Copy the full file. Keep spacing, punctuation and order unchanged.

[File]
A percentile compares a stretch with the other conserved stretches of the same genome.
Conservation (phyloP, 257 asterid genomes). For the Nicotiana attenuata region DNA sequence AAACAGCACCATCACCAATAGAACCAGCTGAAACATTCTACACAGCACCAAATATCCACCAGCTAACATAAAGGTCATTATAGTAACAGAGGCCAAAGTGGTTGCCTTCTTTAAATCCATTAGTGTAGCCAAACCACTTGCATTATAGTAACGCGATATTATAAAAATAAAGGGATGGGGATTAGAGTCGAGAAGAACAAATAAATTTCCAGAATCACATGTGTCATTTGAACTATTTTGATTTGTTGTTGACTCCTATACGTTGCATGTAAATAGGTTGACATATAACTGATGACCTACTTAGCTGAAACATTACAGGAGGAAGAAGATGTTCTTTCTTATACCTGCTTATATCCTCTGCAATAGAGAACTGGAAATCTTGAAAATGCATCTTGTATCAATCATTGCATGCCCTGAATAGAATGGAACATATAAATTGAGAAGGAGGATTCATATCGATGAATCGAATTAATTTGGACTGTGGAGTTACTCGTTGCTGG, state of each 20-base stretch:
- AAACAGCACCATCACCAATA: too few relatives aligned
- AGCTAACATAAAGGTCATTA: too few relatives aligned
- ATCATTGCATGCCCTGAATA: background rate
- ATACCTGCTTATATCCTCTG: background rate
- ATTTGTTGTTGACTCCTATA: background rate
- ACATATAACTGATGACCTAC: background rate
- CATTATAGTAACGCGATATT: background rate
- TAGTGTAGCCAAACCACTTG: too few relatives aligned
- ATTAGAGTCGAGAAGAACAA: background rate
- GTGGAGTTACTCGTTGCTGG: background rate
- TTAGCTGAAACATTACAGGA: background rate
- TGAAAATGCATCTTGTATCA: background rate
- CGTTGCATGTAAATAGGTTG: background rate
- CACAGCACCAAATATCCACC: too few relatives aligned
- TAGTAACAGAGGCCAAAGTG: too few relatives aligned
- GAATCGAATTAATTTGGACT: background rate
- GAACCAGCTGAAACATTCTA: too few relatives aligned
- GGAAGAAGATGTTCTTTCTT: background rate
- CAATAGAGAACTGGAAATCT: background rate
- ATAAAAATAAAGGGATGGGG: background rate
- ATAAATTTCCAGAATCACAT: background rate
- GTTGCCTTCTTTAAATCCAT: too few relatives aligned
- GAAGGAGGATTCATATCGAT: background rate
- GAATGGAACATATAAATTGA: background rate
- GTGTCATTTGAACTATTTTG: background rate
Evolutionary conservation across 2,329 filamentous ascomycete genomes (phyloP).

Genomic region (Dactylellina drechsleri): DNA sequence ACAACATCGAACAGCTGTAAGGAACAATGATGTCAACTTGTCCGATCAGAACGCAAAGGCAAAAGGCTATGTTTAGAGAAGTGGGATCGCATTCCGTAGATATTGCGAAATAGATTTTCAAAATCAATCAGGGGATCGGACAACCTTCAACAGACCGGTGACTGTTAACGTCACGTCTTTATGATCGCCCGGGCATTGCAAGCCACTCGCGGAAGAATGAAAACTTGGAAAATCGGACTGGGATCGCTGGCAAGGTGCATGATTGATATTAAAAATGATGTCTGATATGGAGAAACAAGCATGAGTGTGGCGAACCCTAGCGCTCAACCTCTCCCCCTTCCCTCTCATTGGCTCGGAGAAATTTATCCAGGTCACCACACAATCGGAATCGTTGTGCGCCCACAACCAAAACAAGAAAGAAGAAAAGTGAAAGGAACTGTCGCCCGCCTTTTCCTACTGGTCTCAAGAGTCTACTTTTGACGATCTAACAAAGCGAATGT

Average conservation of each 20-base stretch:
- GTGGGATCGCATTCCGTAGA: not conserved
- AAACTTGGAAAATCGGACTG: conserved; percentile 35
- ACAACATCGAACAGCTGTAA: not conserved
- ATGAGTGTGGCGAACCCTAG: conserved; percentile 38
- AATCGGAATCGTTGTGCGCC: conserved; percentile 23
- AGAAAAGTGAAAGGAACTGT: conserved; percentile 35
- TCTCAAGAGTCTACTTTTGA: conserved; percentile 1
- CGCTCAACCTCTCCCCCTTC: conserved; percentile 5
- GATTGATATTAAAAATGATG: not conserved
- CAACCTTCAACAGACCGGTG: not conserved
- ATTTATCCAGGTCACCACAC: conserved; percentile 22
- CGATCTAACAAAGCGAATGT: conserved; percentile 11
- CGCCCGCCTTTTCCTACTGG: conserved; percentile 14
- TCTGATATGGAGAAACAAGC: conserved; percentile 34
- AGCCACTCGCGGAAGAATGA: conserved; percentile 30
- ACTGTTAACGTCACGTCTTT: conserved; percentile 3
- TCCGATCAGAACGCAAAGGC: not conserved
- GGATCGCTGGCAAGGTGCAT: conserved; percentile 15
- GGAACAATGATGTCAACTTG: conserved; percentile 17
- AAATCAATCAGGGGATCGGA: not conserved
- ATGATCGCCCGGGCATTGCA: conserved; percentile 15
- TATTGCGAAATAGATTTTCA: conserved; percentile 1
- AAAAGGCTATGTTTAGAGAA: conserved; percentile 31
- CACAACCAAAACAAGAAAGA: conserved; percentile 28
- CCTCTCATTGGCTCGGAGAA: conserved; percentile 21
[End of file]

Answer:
A percentile compares a stretch with the other conserved stretches of the same genome.
Conservation (phyloP, 257 asterid genomes). For the Nicotiana attenuata region DNA sequence AAACAGCACCATCACCAATAGAACCAGCTGAAACATTCTACACAGCACCAAATATCCACCAGCTAACATAAAGGTCATTATAGTAACAGAGGCCAAAGTGGTTGCCTTCTTTAAATCCATTAGTGTAGCCAAACCACTTGCATTATAGTAACGCGATATTATAAAAATAAAGGGATGGGGATTAGAGTCGAGAAGAACAAATAAATTTCCAGAATCACATGTGTCATTTGAACTATTTTGATTTGTTGTTGACTCCTATACGTTGCATGTAAATAGGTTGACATATAACTGATGACCTACTTAGCTGAAACATTACAGGAGGAAGAAGATGTTCTTTCTTATACCTGCTTATATCCTCTGCAATAGAGAACTGGAAATCTTGAAAATGCATCTTGTATCAATCATTGCATGCCCTGAATAGAATGGAACATATAAATTGAGAAGGAGGATTCATATCGATGAATCGAATTAATTTGGACTGTGGAGTTACTCGTTGCTGG, state of each 20-base stretch:
- AAACAGCACCATCACCAATA: too few relatives aligned
- AGCTAACATAAAGGTCATTA: too few relatives aligned
- ATCATTGCATGCCCTGAATA: background rate
- ATACCTGCTTATATCCTCTG: background rate
- ATTTGTTGTTGACTCCTATA: background rate
- ACATATAACTGATGACCTAC: background rate
- CATTATAGTAACGCGATATT: background rate
- TAGTGTAGCCAAACCACTTG: too few relatives aligned
- ATTAGAGTCGAGAAGAACAA: background rate
- GTGGAGTTACTCGTTGCTGG: background rate
- TTAGCTGAAACATTACAGGA: background rate
- TGAAAATGCATCTTGTATCA: background rate
- CGTTGCATGTAAATAGGTTG: background rate
- CACAGCACCAAATATCCACC: too few relatives aligned
- TAGTAACAGAGGCCAAAGTG: too few relatives aligned
- GAATCGAATTAATTTGGACT: background rate
- GAACCAGCTGAAACATTCTA: too few relatives aligned
- GGAAGAAGATGTTCTTTCTT: background rate
- CAATAGAGAACTGGAAATCT: background rate
- ATAAAAATAAAGGGATGGGG: background rate
- ATAAATTTCCAGAATCACAT: background rate
- GTTGCCTTCTTTAAATCCAT: too few relatives aligned
- GAAGGAGGATTCATATCGAT: background rate
- GAATGGAACATATAAATTGA: background rate
- GTGTCATTTGAACTATTTTG: background rate
Evolutionary conservation across 2,329 filamentous ascomycete genomes (phyloP).

Genomic region (Dactylellina drechsleri): DNA sequence ACAACATCGAACAGCTGTAAGGAACAATGATGTCAACTTGTCCGATCAGAACGCAAAGGCAAAAGGCTATGTTTAGAGAAGTGGGATCGCATTCCGTAGATATTGCGAAATAGATTTTCAAAATCAATCAGGGGATCGGACAACCTTCAACAGACCGGTGACTGTTAACGTCACGTCTTTATGATCGCCCGGGCATTGCAAGCCACTCGCGGAAGAATGAAAACTTGGAAAATCGGACTGGGATCGCTGGCAAGGTGCATGATTGATATTAAAAATGATGTCTGATATGGAGAAACAAGCATGAGTGTGGCGAACCCTAGCGCTCAACCTCTCCCCCTTCCCTCTCATTGGCTCGGAGAAATTTATCCAGGTCACCACACAATCGGAATCGTTGTGCGCCCACAACCAAAACAAGAAAGAAGAAAAGTGAAAGGAACTGTCGCCCGCCTTTTCCTACTGGTCTCAAGAGTCTACTTTTGACGATCTAACAAAGCGAATGT

Average conservation of each 20-base stretch:
- GTGGGATCGCATTCCGTAGA: not conserved
- AAACTTGGAAAATCGGACTG: conserved; percentile 35
- ACAACATCGAACAGCTGTAA: not conserved
- ATGAGTGTGGCGAACCCTAG: conserved; percentile 38
- AATCGGAATCGTTGTGCGCC: conserved; percentile 23
- AGAAAAGTGAAAGGAACTGT: conserved; percentile 35
- TCTCAAGAGTCTACTTTTGA: conserved; percentile 1
- CGCTCAACCTCTCCCCCTTC: conserved; percentile 5
- GATTGATATTAAAAATGATG: not conserved
- CAACCTTCAACAGACCGGTG: not conserved
- ATTTATCCAGGTCACCACAC: conserved; percentile 22
- CGATCTAACAAAGCGAATGT: conserved; percentile 11
- CGCCCGCCTTTTCCTACTGG: conserved; percentile 14
- TCTGATATGGAGAAACAAGC: conserved; percentile 34
- AGCCACTCGCGGAAGAATGA: conserved; percentile 30
- ACTGTTAACGTCACGTCTTT: conserved; percentile 3
- TCCGATCAGAACGCAAAGGC: not conserved
- GGATCGCTGGCAAGGTGCAT: conserved; percentile 15
- GGAACAATGATGTCAACTTG: conserved; percentile 17
- AAATCAATCAGGGGATCGGA: not conserved
- ATGATCGCCCGGGCATTGCA: conserved; percentile 15
- TATTGCGAAATAGATTTTCA: conserved; percentile 1
- AAAAGGCTATGTTTAGAGAA: conserved; percentile 31
- CACAACCAAAACAAGAAAGA: conserved; percentile 28
- CCTCTCATTGGCTCGGAGAA: conserved; percentile 21